Thursday, December 18, 2008

The Economist "Gets It"

The Economist, in an article titled "Paying for Murder," shows that it understands the implications of the latest UN Expert Group report:
Rwanda has often intervened in Congo, arguing that it has done so to protect Congolese Tutsis and to hunt down those Hutus responsible for the genocide. This has evoked the sympathy of foreigners, particularly in the United States and Britain, who have chosen not to examine Rwanda’s actions in Congo too closely.

The UN report makes it impossible for them to look away. Rwanda’s support for the CNDP is fuelling much of the violence. General Nkunda deserves to be in the dock at The Hague for war crimes. The report also shows that both General Nkunda’s lot and the main Congolese-backed Hutu militia, the Democratic Forces for the Liberation of Rwanda, have links with mining companies. Both extort large sums of money from mines they control. They also do illegal mining, from which Rwanda profits as well. The booty helps pay the militias to fight, giving them good reason to carry on the conflict.
Rwanda’s government, in particular, depends heavily on Western aid; in the past five years it has received more than $1.6 billion. That should stop until Mr Kagame starts to restrain General Nkunda and his militia. The Dutch and Swedes have given a lead, cancelling their aid to Rwanda in protest against its government’s backing of the murderous general. Other governments, notably Britain’s, which is Rwanda’s single biggest backer, should do likewise until Mr Kagame changes his ways.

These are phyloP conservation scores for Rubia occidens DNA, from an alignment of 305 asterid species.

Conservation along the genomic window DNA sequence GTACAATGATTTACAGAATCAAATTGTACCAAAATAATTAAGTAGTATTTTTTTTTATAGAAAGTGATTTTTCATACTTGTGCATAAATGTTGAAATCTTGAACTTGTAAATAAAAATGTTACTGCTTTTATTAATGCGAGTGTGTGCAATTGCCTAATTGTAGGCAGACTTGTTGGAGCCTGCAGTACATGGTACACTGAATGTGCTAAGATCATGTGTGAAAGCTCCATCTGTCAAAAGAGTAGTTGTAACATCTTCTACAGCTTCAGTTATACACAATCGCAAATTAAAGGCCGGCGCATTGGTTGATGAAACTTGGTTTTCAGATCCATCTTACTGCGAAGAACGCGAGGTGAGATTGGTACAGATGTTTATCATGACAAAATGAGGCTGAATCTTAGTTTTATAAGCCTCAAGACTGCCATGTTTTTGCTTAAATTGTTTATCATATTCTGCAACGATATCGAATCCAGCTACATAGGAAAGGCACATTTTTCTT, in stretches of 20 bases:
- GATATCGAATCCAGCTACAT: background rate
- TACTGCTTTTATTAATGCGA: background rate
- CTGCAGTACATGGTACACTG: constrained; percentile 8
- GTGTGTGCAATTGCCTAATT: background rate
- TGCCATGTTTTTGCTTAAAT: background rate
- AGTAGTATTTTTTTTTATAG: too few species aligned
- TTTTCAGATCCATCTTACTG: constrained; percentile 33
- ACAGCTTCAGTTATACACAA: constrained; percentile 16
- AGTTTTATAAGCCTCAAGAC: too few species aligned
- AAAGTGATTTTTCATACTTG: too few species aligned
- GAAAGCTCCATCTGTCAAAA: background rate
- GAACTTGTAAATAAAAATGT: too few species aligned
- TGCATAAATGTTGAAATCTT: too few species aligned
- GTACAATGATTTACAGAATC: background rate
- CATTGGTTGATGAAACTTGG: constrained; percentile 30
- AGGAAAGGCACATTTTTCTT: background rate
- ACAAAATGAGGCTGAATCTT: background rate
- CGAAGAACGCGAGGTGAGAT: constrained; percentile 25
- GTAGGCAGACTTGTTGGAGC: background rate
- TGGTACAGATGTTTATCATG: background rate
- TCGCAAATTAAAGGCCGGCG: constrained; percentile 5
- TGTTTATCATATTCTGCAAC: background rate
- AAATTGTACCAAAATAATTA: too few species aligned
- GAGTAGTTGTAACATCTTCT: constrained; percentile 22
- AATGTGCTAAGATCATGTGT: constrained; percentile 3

The benefit of having The Economist on board is enormous. The recommendations of human rights groups can be marginalized, no matter how accurately they document the abuses. (And I can testify that calls to tighten the screws on Kagame have been treated as a non-starter for most of the past decade--at least in the US.) But once the Economist endorses an idea, it automatically achieves a certain level of respectability. It stops being a non-starter and enters the realm of the possible.

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